A while back I was talking with a friend about a six-week sermon series that we had just finished at our church. She asked how I thought it went.
I said, "I think I tried to do too much with it. I packed in more than I needed."
She responded with a slow head nod and said, "Yeah. That's what you do." I knew what she was saying. She wasn't really referring to my preaching. She was referring to the way that I live my life.
I tend to see all the good things that I could be doing and try to do all of them. I'm not great at taking time off or saying no to certain opportunities. I like to go, go, go and pack in as much as I can.
Some of this is driven by fear. If I say no to a particular opportunity, I worry that it won't come back around.
Some of it's driven by an attempt to impress people. If I'm doing lots of things, maybe that will make me look more important than I am.
Some of it's driven by the mindset that the more I do and accomplish the happier and more satisfied I will be.
Recently, I've been challenged with embracing my limits, not thinking I can do it all. As I read the gospels, Jesus is a great example of this.
In John 4, after having spent the day traveling the text says, "Jesus, tired as he was from the journey, sat down by the well." Jesus had physical limits.
In Mark 6, as Jesus received the disciples back from a recent mission trip, they were overcrowded by people. We read, "because so many people were coming and going that they did not even have a chance to eat, he said to them, 'Come with me by yourselves to a quiet place and get some rest.'" Jesus had relational limits.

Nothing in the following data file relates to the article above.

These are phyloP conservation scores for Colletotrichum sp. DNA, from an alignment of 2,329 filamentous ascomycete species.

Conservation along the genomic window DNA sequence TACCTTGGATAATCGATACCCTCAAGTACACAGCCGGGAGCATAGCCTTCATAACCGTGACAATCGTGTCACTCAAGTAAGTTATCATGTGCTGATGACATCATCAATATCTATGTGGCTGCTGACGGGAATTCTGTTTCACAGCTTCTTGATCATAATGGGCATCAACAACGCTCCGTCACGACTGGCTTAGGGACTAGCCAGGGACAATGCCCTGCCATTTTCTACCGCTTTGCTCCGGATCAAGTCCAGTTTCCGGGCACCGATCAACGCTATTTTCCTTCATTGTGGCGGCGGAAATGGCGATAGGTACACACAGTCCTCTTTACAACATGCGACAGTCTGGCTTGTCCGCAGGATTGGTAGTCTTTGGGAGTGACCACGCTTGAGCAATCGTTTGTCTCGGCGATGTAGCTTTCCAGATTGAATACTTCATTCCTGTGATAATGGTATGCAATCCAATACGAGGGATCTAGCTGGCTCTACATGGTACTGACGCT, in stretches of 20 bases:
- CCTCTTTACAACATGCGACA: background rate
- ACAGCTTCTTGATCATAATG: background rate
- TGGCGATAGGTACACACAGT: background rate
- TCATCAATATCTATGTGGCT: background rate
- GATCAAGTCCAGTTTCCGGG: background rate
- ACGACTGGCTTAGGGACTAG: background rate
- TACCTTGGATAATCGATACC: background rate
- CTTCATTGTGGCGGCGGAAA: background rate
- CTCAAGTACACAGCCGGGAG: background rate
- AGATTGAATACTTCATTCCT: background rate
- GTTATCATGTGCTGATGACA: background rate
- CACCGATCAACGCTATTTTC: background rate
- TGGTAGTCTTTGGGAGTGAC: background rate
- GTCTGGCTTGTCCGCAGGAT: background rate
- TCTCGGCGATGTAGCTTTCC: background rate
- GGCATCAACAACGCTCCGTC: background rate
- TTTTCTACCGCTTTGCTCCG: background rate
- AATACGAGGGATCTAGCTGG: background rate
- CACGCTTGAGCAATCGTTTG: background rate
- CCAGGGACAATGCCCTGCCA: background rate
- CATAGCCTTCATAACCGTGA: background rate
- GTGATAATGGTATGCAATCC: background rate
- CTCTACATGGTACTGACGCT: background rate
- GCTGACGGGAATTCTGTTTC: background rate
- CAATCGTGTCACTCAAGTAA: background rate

In Mark 1, crowds were looking for Jesus to continue His ministry in a specific region. He responded by saying, "Let us go somewhere else—to the nearby villages—so I can preach there also. That is why I have come." Jesus even had vocational limits.
If Jesus had limits on what He could do, why shouldn't I think I have limits also?
Over the fall and into the winter, an area where I had to practice embracing my limits was around writing. I've been on a four-month blogging break for two reasons. One, because I realized I couldn't do it all all the time. And two, I've been working on finishing a devotional book.
I'm really excited about this project and will be saying more about it in the weeks ahead, but over the last four months, the words of my friend have been echoing in my head.
"I think I tried to do too much."
"Yeah. That's what you do."
So, if you find yourself stretched thin, over-worked, or on the verge of burning out, instead of fighting your limits, embrace them. Trust that in doing so you're embracing the way God created you and that your greatest joy is in Him rather than in what you do.